Drug Toxicity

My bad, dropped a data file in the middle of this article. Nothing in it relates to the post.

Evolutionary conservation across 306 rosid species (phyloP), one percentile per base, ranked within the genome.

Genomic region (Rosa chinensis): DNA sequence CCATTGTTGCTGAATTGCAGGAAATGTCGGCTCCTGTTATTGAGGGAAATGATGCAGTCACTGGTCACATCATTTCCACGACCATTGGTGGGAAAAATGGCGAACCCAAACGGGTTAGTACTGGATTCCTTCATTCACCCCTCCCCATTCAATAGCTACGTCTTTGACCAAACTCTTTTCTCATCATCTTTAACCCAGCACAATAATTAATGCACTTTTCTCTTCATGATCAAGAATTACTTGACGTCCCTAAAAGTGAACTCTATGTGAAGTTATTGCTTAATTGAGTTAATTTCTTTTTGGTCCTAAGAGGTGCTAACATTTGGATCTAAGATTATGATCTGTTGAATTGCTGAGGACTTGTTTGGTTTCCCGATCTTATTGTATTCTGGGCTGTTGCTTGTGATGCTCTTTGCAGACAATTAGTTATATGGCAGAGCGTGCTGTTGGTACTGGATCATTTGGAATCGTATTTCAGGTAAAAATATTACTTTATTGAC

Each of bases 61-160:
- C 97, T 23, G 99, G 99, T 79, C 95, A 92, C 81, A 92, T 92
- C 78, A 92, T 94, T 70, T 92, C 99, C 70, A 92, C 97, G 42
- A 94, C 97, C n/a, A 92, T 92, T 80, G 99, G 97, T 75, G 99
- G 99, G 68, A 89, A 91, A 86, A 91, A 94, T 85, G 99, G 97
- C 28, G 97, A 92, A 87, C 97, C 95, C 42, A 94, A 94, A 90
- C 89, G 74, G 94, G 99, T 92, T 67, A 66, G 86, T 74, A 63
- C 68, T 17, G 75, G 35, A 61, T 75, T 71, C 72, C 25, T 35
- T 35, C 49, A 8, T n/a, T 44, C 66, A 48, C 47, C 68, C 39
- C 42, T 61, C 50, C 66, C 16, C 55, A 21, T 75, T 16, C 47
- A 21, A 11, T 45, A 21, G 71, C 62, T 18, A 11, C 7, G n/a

The level of harm that a substance can inflict to an organism is referred to as drug toxicity. A drug's toxicity is dose-dependent and can damage a whole system, such as the CNS, or a single organ, such as the liver. Toxicity refers to the extent to which a chemical substance or a mixture of chemicals can harm an organism. When bug or spider venom acts as a poison in the body, it causes a harmful reaction. This type of reaction can result from a single bite or sting from a very deadly bug or spider, or from several bites or stings from non-poisonous insects or spiders. Your age, weight, and overall health have an impact on the outcome. Poisoning might have short-term consequences, such as a rash or a mild sickness. It can result in brain damage, a coma, or death in severe situations. The most prevalent type of acute poisoning is ethanol intoxication, and the most common type of suicide by poisoning is medicinal medication overdose. Smoke inhalation or illegal drug usage are the most common causes of acute poisoning death. If this is the case, you may be placing yourself at danger of an overdose from an over-the-counter (OTC) pain reliever or fever medicine. When used as indicated, pain relievers are generally safe. Overdosing on these medications, however, can result in liver damage, gastrointestinal bleeding, and kidney illness.